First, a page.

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Discussion: What is your biggest question for the Lions this offseason?

The Detroit Lions have a lot of questions to answer this offseason. Which question is at the forefront of your mind?

NFL: JAN 21 NFC Divisional Playoffs - Buccaneers at Lions Photo by Scott W. Grau/Icon Sportswire via Getty Images

It was a pivotal season for the Detroit Lions, and another pivotal moment awaits in the offseason. Between re-signings and extensions, draft picks and free agency, there is no shortage of difficult questions facing the Lions.

Last week, I covered some of the biggest questions that the Lions will face this offseason. One of these questions has, surprisingly, already been answered, but there are plenty more still up in the air. Whether we get an answer to these in the coming weeks or months remains to be seen.

Today’s Question of the Day is:

What is your biggest question for the Lions this offseason?

My answer: How will the third quarter issues get fixed?

As covered in my previous article, the status of the Lions and their returning coaches was my biggest concern for the Lions, since losing Ben Johnson or Aaron Glenn would have been blows to the team. However, with both coaches poised to return for the 2024 campaign, I want to pivot to an issue that plagued them in 2023: the third quarter.

The third quarter was the axe swing that killed the Lions’ promising Super Bowl run. Leading 24-7 at halftime of the NFC Championship game, the Lions imploded in the third quarter. The San Francisco 49ers managed to drop 17 points on the Lions, most of which came from mind-numbing mistakes from the Lions offense and defense. Kindle Vildor had a potential interception bounce off his facemask and into the arms of Brandon Aiyuk to set the 49ers up near the goal line. Jahmyr Gibbs would fumble on the first snap of the ensuing drive to once again give the 49ers fantastic field position for another easy seven points.

That begs the question: what in the world is wrong with the Lions in the third quarter? The Lions’ third quarter performances were monumentally bad:

From a pure net Expected Points Added (EPA) perspective, the Lions in the third quarter were among the worst in the NFL. What makes it even worse is how good the Lions are in the remaining quarters. The Washington Commanders, Carolina Panthers, and Denver Broncos have the excuse of not being good teams, with those first two claiming the worst records in the NFL. The Lions, meanwhile, are an elite team for three quarters of a game—what is it with the third quarter that causes such a shift?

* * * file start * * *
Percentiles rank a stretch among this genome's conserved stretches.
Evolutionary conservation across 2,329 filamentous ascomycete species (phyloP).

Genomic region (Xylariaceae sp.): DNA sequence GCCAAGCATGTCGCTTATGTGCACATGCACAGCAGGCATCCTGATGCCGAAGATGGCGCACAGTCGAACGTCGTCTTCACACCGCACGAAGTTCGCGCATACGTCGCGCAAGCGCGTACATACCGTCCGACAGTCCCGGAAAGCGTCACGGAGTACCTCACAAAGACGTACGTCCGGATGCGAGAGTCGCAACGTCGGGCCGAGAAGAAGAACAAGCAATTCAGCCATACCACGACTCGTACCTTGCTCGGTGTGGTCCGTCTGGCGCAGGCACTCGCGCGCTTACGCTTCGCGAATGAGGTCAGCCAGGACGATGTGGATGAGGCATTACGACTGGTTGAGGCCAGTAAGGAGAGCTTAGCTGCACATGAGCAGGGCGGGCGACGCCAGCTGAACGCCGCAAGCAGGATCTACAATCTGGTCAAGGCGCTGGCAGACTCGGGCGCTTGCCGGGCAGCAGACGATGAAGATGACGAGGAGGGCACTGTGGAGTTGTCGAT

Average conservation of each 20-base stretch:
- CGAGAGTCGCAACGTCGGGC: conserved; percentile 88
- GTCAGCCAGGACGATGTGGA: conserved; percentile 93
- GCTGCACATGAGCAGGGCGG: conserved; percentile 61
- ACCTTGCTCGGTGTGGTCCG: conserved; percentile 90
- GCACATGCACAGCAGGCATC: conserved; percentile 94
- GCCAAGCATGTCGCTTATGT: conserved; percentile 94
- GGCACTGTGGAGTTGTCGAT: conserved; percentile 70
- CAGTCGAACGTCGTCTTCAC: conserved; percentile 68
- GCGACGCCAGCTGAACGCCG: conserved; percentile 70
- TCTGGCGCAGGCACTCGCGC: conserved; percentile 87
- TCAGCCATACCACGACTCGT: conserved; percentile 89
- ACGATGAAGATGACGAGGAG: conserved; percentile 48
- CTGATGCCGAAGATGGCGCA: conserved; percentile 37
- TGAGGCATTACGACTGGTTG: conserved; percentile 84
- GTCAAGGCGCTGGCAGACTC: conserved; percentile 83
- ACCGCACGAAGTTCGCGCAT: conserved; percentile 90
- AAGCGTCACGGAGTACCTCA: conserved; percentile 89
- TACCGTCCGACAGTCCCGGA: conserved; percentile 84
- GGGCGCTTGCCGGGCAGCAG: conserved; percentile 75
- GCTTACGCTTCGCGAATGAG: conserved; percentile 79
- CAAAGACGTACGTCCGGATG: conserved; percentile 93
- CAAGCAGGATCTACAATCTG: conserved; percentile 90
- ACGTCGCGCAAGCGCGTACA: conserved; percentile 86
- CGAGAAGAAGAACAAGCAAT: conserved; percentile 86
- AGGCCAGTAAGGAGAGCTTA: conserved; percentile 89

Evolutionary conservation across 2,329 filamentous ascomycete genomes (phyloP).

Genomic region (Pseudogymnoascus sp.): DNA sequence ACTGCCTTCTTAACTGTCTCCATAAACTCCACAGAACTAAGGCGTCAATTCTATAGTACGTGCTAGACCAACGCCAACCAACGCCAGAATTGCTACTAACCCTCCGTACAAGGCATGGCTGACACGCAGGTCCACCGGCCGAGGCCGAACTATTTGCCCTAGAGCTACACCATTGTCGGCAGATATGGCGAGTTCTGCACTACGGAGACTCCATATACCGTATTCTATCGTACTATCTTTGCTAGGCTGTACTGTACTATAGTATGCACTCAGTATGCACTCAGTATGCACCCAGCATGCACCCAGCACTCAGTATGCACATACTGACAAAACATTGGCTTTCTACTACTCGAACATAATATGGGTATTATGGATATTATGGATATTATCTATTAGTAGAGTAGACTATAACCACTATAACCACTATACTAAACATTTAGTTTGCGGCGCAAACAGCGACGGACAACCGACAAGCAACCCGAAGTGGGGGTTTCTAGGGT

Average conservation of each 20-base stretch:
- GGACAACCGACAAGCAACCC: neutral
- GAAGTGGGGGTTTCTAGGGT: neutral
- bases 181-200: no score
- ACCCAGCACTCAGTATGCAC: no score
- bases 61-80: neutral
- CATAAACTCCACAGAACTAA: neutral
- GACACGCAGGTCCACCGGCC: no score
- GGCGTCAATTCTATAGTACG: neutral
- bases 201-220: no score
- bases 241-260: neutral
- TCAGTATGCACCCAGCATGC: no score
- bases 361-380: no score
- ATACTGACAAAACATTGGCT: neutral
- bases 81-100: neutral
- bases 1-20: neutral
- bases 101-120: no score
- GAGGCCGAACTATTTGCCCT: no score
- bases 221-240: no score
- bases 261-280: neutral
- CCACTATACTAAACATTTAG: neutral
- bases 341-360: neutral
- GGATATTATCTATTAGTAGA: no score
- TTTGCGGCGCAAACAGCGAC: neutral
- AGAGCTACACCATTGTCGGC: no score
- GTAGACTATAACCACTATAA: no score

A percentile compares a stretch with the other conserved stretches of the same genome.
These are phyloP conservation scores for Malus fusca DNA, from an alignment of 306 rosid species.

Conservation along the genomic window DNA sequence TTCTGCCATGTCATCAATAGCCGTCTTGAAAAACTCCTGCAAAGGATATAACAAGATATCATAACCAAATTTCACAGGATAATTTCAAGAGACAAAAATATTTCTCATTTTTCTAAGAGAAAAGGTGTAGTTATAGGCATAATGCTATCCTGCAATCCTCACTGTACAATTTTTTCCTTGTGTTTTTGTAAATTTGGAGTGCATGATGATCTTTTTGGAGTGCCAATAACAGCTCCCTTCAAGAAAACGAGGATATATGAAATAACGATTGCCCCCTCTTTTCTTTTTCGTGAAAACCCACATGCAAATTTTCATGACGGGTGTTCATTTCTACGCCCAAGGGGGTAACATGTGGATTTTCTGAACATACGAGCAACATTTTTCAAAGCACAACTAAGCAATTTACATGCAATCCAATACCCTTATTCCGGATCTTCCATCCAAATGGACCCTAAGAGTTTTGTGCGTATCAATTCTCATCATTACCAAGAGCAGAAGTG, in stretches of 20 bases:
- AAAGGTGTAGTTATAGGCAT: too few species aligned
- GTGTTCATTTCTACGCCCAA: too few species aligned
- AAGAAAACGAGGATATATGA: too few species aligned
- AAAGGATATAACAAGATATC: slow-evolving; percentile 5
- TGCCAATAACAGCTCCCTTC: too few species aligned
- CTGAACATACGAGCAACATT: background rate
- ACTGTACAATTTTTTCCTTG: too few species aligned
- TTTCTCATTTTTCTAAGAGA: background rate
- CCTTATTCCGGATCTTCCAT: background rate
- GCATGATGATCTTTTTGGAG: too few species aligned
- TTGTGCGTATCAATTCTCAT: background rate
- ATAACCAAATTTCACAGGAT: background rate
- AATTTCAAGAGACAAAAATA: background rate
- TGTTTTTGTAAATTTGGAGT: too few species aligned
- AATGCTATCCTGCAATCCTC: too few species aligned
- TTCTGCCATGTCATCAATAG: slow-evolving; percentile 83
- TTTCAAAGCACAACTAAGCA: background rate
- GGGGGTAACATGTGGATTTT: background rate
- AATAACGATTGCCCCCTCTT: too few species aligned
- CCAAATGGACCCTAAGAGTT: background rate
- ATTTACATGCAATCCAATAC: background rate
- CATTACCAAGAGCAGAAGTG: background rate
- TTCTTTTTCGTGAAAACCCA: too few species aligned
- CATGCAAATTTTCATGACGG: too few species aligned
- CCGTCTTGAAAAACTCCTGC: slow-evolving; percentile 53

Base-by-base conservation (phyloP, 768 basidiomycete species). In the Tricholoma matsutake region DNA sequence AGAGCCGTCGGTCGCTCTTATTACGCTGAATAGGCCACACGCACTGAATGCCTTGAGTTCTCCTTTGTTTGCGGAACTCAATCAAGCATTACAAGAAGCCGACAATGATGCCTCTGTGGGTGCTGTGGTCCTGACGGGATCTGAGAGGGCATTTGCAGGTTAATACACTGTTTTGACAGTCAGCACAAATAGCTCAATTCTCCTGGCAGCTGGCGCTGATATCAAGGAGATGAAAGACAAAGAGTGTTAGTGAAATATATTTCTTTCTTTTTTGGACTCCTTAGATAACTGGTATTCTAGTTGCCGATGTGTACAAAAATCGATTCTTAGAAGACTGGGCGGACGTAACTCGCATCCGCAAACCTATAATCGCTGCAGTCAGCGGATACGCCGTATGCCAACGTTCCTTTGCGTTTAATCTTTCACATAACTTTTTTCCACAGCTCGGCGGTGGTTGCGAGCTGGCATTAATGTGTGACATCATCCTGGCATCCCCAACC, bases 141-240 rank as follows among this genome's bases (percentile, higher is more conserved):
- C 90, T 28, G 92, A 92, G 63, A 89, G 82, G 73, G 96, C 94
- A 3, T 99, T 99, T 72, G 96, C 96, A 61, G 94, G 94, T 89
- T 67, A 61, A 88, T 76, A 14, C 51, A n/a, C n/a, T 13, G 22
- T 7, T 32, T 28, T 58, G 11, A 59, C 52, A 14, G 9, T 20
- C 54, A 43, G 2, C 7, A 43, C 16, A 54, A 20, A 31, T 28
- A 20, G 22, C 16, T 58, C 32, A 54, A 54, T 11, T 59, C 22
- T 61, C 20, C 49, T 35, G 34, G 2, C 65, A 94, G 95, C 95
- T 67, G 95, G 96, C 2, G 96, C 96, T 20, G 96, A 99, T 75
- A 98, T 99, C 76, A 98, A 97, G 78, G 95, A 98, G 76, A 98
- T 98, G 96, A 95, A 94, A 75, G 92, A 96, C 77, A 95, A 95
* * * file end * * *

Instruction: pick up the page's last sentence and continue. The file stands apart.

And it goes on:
Unlike the issue of extending Jared Goff or which prospects to draft, this is a question with no tangible answer. The obvious answer of “stop collapsing” isn’t a true answer since it does little to diagnose the actual issue. Is Dan Campbell making poor halftime adjustments, only to be bailed out by the offense and defense in the fourth quarter? Thanks to strong first half performances, are the players in a lull from the downtime at half time? Has someone tainted the orange slices in the locker room?

Whether it’s a change in the playbook or the personnel, the Lions need to address the third quarter woes in some way before next season. It seems like Detroit will maintain a majority of their core for 2024, but they cannot be hampered by the third quarter once again. How the Lions do that—and whether it works—will be up to them.

What is your biggest question for the Lions as the offseason approaches? Let us know in the comments below.

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After winning their first NFC North title in 30 years, the Lions have unfinished business this offseason. Stay updated with Jeremy Reisman through Pride of Detroit Direct, our newsletter offering up exclusive analysis. Sign up with NFCNORTH30 to get 30% off after your free trial.